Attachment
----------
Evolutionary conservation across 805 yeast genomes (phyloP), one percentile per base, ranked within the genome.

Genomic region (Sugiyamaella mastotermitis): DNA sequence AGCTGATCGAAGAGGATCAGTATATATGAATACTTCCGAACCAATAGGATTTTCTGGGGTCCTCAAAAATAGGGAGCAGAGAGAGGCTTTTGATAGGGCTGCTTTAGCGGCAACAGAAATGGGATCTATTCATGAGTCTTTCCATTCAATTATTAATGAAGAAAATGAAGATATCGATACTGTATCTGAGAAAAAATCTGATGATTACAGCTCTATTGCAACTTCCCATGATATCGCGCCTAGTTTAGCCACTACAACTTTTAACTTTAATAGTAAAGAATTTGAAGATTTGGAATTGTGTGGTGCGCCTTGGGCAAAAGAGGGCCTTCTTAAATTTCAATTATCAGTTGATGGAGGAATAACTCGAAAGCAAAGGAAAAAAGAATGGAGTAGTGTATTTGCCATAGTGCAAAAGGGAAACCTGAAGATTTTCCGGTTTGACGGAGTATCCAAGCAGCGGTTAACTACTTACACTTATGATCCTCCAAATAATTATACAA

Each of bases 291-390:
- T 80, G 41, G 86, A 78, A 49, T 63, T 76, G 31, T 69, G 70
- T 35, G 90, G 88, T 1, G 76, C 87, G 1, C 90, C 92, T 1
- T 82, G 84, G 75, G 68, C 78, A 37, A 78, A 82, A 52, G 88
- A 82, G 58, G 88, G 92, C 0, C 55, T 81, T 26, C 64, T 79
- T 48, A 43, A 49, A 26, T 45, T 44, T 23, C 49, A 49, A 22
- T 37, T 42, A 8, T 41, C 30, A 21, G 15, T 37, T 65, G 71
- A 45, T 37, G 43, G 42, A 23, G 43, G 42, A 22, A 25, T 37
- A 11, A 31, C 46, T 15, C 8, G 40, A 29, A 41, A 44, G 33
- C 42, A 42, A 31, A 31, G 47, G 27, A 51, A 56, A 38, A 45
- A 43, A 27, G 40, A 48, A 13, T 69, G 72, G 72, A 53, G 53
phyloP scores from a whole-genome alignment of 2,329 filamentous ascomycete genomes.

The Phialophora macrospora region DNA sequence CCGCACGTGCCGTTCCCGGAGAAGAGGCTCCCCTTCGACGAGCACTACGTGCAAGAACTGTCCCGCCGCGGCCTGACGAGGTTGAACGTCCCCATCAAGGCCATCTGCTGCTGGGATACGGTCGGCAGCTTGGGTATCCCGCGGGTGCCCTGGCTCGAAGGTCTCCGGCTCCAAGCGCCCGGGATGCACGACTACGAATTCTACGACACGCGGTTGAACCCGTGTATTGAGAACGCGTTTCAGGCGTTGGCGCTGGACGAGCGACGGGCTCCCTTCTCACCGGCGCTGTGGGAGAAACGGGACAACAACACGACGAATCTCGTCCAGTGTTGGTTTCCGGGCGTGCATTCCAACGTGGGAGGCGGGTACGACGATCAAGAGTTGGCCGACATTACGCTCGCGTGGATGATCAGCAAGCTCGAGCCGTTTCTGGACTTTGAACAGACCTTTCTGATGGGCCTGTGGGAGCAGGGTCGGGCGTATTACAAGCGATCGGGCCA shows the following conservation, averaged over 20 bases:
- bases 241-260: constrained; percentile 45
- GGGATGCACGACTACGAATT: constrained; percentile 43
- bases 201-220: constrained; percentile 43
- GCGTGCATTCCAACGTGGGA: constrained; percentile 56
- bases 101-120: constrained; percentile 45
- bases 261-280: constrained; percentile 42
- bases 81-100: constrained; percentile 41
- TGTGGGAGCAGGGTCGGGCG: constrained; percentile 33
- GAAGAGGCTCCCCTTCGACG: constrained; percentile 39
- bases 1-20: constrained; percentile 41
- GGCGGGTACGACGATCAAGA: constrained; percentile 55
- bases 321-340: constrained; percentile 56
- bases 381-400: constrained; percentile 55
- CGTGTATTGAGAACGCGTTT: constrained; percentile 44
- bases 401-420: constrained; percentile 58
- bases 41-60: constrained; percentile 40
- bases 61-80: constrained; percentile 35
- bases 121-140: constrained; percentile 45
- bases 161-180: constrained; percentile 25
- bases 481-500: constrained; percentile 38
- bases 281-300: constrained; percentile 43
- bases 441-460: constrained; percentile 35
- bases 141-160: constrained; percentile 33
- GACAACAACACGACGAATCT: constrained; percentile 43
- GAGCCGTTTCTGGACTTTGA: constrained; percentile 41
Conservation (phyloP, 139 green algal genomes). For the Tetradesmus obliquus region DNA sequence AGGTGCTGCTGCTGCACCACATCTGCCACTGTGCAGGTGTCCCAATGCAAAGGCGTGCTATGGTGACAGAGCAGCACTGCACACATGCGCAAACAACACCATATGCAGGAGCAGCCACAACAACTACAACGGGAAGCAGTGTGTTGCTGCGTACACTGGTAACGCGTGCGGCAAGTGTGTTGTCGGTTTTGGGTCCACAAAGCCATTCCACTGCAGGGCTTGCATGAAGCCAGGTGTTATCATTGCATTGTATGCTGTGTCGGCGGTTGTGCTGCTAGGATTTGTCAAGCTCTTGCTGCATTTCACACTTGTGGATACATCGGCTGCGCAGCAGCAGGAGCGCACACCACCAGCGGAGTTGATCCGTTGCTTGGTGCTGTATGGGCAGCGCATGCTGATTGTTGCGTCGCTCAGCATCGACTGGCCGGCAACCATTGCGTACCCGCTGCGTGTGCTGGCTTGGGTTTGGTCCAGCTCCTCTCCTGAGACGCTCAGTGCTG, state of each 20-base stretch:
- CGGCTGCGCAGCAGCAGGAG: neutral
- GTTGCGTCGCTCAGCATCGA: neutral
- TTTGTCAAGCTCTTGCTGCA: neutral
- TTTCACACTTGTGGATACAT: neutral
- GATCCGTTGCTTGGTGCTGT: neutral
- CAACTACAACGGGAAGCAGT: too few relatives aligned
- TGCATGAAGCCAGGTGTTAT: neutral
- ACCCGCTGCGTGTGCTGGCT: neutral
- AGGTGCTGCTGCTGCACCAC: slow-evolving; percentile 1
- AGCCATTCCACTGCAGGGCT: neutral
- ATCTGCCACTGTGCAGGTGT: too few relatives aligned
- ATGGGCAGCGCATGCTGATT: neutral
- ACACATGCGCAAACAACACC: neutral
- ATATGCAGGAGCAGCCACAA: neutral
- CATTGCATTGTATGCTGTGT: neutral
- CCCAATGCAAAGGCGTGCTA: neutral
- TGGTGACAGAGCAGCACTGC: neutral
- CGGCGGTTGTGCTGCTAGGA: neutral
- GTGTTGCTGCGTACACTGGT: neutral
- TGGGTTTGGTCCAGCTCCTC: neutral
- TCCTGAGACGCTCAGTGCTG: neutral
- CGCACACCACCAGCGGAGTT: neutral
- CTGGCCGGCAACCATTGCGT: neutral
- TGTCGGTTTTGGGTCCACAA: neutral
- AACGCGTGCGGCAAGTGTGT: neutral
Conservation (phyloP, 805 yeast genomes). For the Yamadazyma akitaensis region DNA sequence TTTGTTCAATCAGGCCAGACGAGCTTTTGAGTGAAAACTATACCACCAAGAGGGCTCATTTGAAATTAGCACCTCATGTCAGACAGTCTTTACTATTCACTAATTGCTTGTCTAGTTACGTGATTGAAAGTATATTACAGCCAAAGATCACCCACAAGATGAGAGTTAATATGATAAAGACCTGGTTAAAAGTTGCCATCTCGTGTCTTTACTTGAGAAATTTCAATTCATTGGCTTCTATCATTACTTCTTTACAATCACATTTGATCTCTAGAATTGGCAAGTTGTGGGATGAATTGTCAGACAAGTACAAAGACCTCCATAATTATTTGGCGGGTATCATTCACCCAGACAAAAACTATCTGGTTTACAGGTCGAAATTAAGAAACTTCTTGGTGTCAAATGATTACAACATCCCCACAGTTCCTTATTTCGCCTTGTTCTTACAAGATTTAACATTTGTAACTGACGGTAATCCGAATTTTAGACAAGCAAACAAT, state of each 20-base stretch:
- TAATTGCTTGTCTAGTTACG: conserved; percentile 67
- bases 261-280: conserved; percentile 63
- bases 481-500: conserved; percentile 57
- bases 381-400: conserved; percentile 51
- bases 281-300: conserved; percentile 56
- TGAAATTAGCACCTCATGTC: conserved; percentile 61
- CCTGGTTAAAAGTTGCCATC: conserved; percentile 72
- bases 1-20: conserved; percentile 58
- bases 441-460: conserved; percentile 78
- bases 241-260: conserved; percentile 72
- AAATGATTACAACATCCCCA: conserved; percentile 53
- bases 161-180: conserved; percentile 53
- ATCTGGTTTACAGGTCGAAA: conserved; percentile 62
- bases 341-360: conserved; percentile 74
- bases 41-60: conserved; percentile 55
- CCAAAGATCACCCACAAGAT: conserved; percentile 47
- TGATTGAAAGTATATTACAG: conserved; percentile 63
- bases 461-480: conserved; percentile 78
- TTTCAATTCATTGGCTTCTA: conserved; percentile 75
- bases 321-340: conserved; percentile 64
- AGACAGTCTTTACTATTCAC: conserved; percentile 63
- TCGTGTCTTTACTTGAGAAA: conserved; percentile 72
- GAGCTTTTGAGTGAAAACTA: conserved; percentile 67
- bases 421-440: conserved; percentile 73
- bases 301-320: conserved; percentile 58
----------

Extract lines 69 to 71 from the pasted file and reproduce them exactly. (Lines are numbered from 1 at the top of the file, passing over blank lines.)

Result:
- bases 261-280: conserved; percentile 63
- bases 481-500: conserved; percentile 57
- bases 381-400: conserved; percentile 51